For some reason he wanted four-wheel drive. One story says that he used a Chevrolet S-10 chassis, while the museum that has it now says he fabricated a chassis (perhaps out of those Lincoln parts). But at least it’s certain that the engine is a Chevrolet 350 V-8 retrofitted with a Rajay turbocharger which in turn uses an electronic water-injection system. It was rated at 304 hp. at 4000 rpm.
However, the various construction secrets might be found in this catalog found for sale on the Internet:
BUCCIALI (Bucciali [Replicar]): 8 page non-color catalog, 12×17. Six drawings show interior features. Includes discussion by owner and designer, Bill Tishman. Nice! Price: $100. Click here
The biggest expense in building the car was fabricating virtually all the parts you see, from the wheels to the door handles to the gas cap. Out of sight are the GM heating and air conditioning systems and the radio/tape deck. There are also novelties like a hood that rises electrically and a trunk lid that does the same.
A final touch was a radiator ornament of Steuben glass, depicting an eagle, which lights up at night. And of course the car has the famous stork insignia that adorned Albert Bucciali’s fighter plane during WWI.
After the car was finished in 1983, he drove the fully roadworthy 6,000-lb. pound car from the West Coast to East Coast, visiting many car shows where his reception varied from horror (from those horrified he dared make a replica) to appreciation of the car’s fine build quality.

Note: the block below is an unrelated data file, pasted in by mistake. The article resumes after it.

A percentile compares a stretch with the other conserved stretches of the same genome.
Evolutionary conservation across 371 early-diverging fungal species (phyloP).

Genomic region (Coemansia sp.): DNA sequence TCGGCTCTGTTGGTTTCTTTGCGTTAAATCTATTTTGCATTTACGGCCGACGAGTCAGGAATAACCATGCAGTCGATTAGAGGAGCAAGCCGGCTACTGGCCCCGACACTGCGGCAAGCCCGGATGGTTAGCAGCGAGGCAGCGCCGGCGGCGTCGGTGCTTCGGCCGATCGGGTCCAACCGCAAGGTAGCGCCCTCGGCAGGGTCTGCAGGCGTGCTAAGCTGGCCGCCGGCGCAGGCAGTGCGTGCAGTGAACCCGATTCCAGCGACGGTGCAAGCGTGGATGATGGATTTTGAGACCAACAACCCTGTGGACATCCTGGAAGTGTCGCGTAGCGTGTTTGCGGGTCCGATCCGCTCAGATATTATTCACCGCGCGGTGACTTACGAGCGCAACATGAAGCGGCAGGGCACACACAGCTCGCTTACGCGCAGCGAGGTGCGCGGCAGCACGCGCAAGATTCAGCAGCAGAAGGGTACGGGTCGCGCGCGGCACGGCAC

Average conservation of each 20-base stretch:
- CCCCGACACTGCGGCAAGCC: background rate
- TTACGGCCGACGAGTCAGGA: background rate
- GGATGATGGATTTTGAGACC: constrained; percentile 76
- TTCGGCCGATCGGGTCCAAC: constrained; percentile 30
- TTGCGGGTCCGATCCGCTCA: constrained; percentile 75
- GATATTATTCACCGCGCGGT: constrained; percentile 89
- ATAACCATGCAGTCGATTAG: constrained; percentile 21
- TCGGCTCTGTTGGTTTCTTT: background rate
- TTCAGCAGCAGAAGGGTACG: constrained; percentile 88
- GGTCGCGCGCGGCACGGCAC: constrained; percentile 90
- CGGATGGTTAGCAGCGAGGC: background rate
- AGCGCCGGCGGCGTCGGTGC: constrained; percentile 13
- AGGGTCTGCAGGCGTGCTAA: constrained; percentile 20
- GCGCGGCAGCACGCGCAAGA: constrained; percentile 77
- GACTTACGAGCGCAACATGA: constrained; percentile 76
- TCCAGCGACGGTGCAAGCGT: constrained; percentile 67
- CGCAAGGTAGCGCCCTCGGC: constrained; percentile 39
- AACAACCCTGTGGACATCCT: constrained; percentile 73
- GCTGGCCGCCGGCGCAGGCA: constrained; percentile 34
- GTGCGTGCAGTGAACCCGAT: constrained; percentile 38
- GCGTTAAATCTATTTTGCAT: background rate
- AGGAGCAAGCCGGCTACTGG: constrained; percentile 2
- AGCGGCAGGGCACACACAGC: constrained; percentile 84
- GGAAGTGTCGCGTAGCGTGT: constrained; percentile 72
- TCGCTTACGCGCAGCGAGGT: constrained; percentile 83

In the meantime, news began to filter out about the reconstruction and restoration of the fabled ‘Fleche d’Oro’. After all the time and money spend on a recreation, to find that there was now a car rebuilt from original parts must have been a crushing blow to Tishman. He decided to get rid of it and it went to Houston collector Jerry J. Moore, who had said it was his “favorite car.” Moore, who died in 2008, was a strip mall developer who was a world class Francophile himself, living a faux 18th-century château which he had been disassembled and shipped from the French countryside to Friar Tuck Lane in Houston’s posh Sherwood Forest neighborhood, where it was painstakingly rebuilt, brick by brick and described it as a “miniature residential scale reproduction of the French Mannerist Palace of Fontainebleauoutside Paris.” It all made sense in a way, Moore owning a faux French luxury car to park in the 26-car garage of his faux French mansion…ain’t life grand?
The car, at last report, is in the Museum of American Speed in Lincoln, Nebraska, founded in 1992 by “Speedy” Bill and Joyce Smith. It’s actually called the Smith Collection Museum of American Speed is dedicated to preserving, interpreting and displaying physical items significant in racing and automotive history.
There is another Bucciali replica, constructed by Mr. Bart de Vries in the Netherlands. And that will be Part 3 of our Bodacious Bucciali.
Automobile Quarterly, V11-1
Road & Track, October 1964
Museum of American Speed
Christian Huet’s Bucciali book can be found for sale here:
THE AUTHOR: Wallace Wyss’ latest book, The Baroness and the Mercedes and 49 Other Stores, is available from Enthusiast Books (715) 381-9755.